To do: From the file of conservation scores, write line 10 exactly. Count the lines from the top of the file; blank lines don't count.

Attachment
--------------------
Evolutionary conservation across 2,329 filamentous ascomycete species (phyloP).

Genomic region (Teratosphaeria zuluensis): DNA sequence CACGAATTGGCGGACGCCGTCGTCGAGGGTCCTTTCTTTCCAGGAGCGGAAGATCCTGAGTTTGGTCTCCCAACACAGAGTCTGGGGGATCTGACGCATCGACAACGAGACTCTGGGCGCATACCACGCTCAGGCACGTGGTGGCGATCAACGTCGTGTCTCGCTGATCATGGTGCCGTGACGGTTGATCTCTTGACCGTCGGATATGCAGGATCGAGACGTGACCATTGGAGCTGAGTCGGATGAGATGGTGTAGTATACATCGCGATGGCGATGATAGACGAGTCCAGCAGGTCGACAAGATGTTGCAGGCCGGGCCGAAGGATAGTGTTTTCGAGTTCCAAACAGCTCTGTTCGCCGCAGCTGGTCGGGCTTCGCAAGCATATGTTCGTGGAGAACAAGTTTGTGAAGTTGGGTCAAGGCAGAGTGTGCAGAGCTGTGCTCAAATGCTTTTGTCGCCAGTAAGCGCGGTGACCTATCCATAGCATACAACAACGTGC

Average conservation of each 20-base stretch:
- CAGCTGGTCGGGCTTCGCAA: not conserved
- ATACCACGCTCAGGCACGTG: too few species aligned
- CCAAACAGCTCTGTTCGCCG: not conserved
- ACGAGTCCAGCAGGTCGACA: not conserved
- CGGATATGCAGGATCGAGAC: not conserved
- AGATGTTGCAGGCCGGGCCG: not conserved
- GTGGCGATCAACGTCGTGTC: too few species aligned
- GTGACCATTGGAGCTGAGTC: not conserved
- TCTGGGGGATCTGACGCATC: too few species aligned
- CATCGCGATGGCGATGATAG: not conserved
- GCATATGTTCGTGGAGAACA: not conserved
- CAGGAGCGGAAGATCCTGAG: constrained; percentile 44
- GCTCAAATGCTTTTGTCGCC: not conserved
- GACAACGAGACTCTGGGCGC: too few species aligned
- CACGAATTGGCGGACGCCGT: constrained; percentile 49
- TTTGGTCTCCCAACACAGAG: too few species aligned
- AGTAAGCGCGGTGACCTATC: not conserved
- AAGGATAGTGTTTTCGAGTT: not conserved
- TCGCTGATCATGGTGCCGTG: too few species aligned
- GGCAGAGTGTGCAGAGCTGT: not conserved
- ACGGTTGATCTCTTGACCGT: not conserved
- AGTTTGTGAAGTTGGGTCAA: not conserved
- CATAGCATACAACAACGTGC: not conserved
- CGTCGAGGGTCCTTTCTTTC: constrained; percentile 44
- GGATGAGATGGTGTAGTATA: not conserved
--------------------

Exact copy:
- GTGGCGATCAACGTCGTGTC: too few species aligned